Snow Storm: Hannibal and his Army Crossing the Alps
Snow Storm: Hannibal and his Army Crossing the Alps is an oil on canvas painting by J. M. W. Turner, first exhibited in 1812. Left to the nation in the Turner Bequest, it was acquired by the National Gallery in London in 1856, and is now held by the Tate Gallery.
The painting depicts the struggle of Hannibal's soldiers to cross the Maritime Alps in 218BC, opposed by the forces of nature and local tribes. A curving black storm cloud dominates the sky, poised to descend on the soldiers in the valley below, with an orange-yellow sun attempting to break through the clouds. A white avalanche cascades down the mountain to the right. Hannibal himself is not clearly depicted, but may be riding the elephant just visible in the distance. The large animal is dwarfed by the storm and the landscape, with the sunlit plains of Italy opening up beyond. In the foreground, Salassian tribesmen are fighting Hannibal's rearguard, confrontations that are described in the histories of Polybius and Livy. The painting measures 146 × 237.5 centimetres (57.5 × 93.5 in). It contains the first appearance in Tuner's work of a swirling oval vortex of wind, rain and cloud, a dynamic composition of contrasting light and dark that will recur in later works, such as his 1842 painting Snow Storm: Steam-Boat off a Harbour's Mouth.
Turner saw parallels between Hannibal and Napoleon, and between the historic Punic War between Rome and Carthage and the contemporary Napoleonic Wars between Britain and France. The painting is Turner's response to Jacques-Louis David's portrait of Napoleon Crossing the Alps, of Napoleon leading his army over the Great St Bernard Pass in May 1800, which Turner had seen during a visit to Paris in 1802. Turner set his painting in the Val d'Aosta, one of the possible routes that Hannibal may have used to cross the Alps, which Turner had also visited in 1802.
Identifying Napoleon and France with Hannibal and Carthage was unusual: as a land power with a relatively weak navy, France was more usually identified with Rome, and the naval power of Britain drew parallels with Carthage. A more typical symbolism, linking the modern naval power of Britain with the ancient power naval of Carthage, can be detected in Turner's later works, Dido Building Carthage, and The Decline of the Carthaginian Empire.
The irregular composition, without geometric axes or perspective, breaks traditional rules of composition. It is similar to Turner's 1800-2 watercolour, Edward I's Army in Wales, painted to illustrate a passage from the poem The Bard by Thomas Gray, in which an army marches diagonally across the painting through a mountain pass, and is assailed by an archer to the left of the painting. Turner sketched out the foreground figures as early as 1804, and had observed an impressive storm from Farnley Hall, the house of Walter Fawkes in Yorkshire, in 1810; making notes on the back of a letter, he remarked to Fawkes' son Hawkesworth that its like would be seen again in two years, and it would be called "Hannibal crossing the Alps". Turner may also have been inspired by a lost oil painting of Hannibal's army descending the Alps into northern Italy by watercolourist John Robert Cozens, A Landscape with Hannibal in His March over the Alps, Showing to His Army the Fertile Plains of Italy, the only oil painting that Cozens exhibited at the Royal Academy, and also an entry in list of imaginary paintings written by Thomas Gray, which speculated that Salvator Rosa could have painted "Hannibal passing the Alps". Another spur to make the painting could have been the visit of a delegation from the Tyrol to London in 1809, seeking support to oppose Napoleon.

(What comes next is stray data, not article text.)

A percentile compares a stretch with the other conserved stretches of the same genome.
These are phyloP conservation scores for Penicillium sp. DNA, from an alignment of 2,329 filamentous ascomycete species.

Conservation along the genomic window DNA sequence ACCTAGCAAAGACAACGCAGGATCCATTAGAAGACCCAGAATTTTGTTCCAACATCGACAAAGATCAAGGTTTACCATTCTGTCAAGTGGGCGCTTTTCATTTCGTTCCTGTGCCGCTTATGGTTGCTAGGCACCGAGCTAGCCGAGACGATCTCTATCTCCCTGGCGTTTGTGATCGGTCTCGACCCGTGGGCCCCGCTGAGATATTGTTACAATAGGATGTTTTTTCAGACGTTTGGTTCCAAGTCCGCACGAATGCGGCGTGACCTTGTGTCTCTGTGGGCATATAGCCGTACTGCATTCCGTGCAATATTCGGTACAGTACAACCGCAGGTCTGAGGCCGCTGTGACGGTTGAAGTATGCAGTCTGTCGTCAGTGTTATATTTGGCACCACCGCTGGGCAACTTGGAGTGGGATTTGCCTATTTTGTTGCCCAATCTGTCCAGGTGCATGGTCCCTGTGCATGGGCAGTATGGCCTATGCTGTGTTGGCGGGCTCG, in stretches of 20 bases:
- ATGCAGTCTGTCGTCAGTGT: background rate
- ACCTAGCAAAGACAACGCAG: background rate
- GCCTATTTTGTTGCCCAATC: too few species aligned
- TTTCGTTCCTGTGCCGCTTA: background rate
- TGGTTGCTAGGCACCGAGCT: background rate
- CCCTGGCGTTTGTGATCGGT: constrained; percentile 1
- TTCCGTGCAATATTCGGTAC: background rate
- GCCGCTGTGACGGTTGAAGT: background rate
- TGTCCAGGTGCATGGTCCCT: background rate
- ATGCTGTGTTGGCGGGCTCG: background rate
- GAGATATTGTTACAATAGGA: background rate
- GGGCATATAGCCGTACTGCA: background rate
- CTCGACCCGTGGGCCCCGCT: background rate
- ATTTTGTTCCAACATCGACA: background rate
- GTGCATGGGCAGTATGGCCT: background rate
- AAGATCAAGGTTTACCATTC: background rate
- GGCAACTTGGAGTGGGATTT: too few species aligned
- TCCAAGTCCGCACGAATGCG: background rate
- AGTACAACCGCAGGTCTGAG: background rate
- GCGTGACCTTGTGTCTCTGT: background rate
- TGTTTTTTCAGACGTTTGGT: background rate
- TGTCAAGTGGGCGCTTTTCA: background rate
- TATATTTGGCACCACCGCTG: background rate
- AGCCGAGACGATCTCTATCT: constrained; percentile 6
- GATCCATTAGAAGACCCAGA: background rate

Craft, treachery, and fraud — Salassian force,
Hung on the fainting rear! then Plunder seiz'd
The victor and the captive, — Saguntum's spoil,
Alike, became their prey; still the chief advanc'd,
Look'd on the sun with hope; — low, broad, and wan;
While the fierce archer of the downward year
Stains Italy's blanch'd barrier with storms.
In vain each pass, ensanguin'd deep with dead,
Or rocky fragments, wide destruction roll'd.
Still on Campania's fertile plains – he thought,
But the loud breeze sob'd, "Capua's joys beware!"
Turner insisted that the painting should be hung low on the wall at the exhibition to ensure it would be viewed from the correct angle. It was widely praised as impressive, terrible, magnificent and sublime.
- Tate Gallery
- Tate Catalogue
- Tate illustrated companion
- Art in an Age of Bonapartism, 1800–1815, Albert Boime p. 111–116
- Prehistoric Figurines: Representation and Corporeality In The Neolithic, Douglass Whitfield Bailey, p. 181–183
- Angel in the Sun: Turner's Vision of History Gerald E. Finley, p. 98–101
- The Poetics and Politics of Alpine Passage: Turner's Snowstorm: Hannibal and His Army Crossing the Alps, Lynn R Matteson, The Art Bulletin, Vol.62, No.3 (Sept 1980) 385–398